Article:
A nine-judge Constitution bench of the Supreme Court on Thursday reserved its order on whether it can refer legal questions to a larger bench while exercising its review jurisdiction in the matters related to the entry of women into Kerala’s Sabarimala temple and discrimination at other religious places, PTI reported.
The bench headed by Chief Justice SA Bobde will pronounce its order on February 10 and will accord daily hearing in the case from February 12.
Solicitor General Tushar Mehta argued that the top court was correct in referring the questions of law to the larger bench. “As custodian of fundamental rights, it was the duty of the court to lay down an authoritative pronouncement on these questions of law,” he said.
However, senior advocate Fali S Nariman opposed Mehta’s submission, saying only the president can ask questions of national importance, and not the court.
Mehta said that the technicalities should not fetter the jurisdiction of the court, Bar and Bench reported. He referred to the decision of the Supreme Court in the Navtej Singh Johar case about Section 377 of the Indian Penal Code, where the legal questions were sent to a larger bench despite a pending curative petition. “The larger questions need to be decided for posterity,” he added.
The other members of the bench are Justices R Banumathi, Ashok Bhushan, LN Rao, MM Shantanagoudar, SA Nazeer, RS Reddy, BR Gavai and Surya Kant.
Last week, the top court had agreed to frame the questions that would be adjudicated in the Sabarimala case after the lawyers involved failed to reach a consensus. In their arguments then, Nariman, Kapil Sibal, Rajiv Dhavan and others said the court could not have sent the case to a larger bench because the scope of review was extremely limited.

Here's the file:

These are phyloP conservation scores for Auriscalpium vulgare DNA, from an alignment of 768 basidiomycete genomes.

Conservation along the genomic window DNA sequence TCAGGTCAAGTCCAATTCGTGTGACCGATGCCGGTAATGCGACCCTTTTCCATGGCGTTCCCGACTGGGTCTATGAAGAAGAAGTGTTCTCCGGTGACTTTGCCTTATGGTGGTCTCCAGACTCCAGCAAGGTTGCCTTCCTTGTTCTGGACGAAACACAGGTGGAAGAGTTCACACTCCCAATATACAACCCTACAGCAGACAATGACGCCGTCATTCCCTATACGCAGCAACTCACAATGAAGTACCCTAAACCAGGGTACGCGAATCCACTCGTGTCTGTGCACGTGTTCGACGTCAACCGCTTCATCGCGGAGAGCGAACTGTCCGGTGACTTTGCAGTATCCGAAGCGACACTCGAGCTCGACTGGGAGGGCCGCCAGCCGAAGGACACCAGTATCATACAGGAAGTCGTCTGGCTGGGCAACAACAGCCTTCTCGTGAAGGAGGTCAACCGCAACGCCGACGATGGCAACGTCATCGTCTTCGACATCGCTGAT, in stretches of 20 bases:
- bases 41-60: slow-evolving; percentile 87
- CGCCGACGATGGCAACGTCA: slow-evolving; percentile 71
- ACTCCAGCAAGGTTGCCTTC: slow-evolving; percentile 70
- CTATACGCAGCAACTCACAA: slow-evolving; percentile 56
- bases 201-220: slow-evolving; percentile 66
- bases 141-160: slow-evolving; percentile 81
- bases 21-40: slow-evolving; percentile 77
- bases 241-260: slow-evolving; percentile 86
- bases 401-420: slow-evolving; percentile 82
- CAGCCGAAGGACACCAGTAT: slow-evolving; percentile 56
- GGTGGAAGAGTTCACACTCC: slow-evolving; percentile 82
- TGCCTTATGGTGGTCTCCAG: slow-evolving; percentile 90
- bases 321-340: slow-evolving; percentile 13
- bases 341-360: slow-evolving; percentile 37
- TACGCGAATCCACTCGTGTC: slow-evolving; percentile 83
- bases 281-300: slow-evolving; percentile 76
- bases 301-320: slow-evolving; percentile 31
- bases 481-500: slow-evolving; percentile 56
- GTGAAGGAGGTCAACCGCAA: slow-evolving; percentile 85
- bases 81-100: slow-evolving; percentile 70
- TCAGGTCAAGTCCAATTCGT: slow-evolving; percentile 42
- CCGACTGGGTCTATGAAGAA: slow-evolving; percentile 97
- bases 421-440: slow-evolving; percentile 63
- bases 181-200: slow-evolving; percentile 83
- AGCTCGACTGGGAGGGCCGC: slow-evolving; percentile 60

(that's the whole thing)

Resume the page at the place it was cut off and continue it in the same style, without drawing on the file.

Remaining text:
Although the matter arose out of the Sabarimala case, the nine-judge Constitution bench was earlier tasked with considering seven bigger legal questions, which could be used to examine other related petitions too, such as the entry of Muslim and Parsi women into places of worship, and female genital cutting in the Dawoodi Bohra community.
On September 28, 2018, a five-judge Constitution bench, which included former Chief Justice Dipak Misra, had allowed women of all ages to enter the Ayyappa temple, leading to massive protests. Only a handful of women managed to enter the shrine after the judgement.
On November 14, 2019, a five-judge Constitution bench ruled, in a 3:2 verdict, that a larger bench should consider the matter again.
The court was expected to examine several matters related to the verdict and petitions, including the interplay between freedom of religion granted under Articles 25 and 26 of the Constitution and other provisions, especially in Article 14, that grant right to equality before the law and equal protection of the laws.
Article 25(1) makes freedom of religion subject to “public order, morality and health”, and the top court is likely to examine the extent to which it applies. The court was also expected to examine the meaning of “section of Hindus”, which is mentioned in Article 25(2)(b). The sub-section throws open “Hindu religious institutions of a public character to all classes and sections of Hindus”.
The court was also to check whether the “essential religious practices” of a religious denomination, or section, can be provided constitutional protection under Article 26.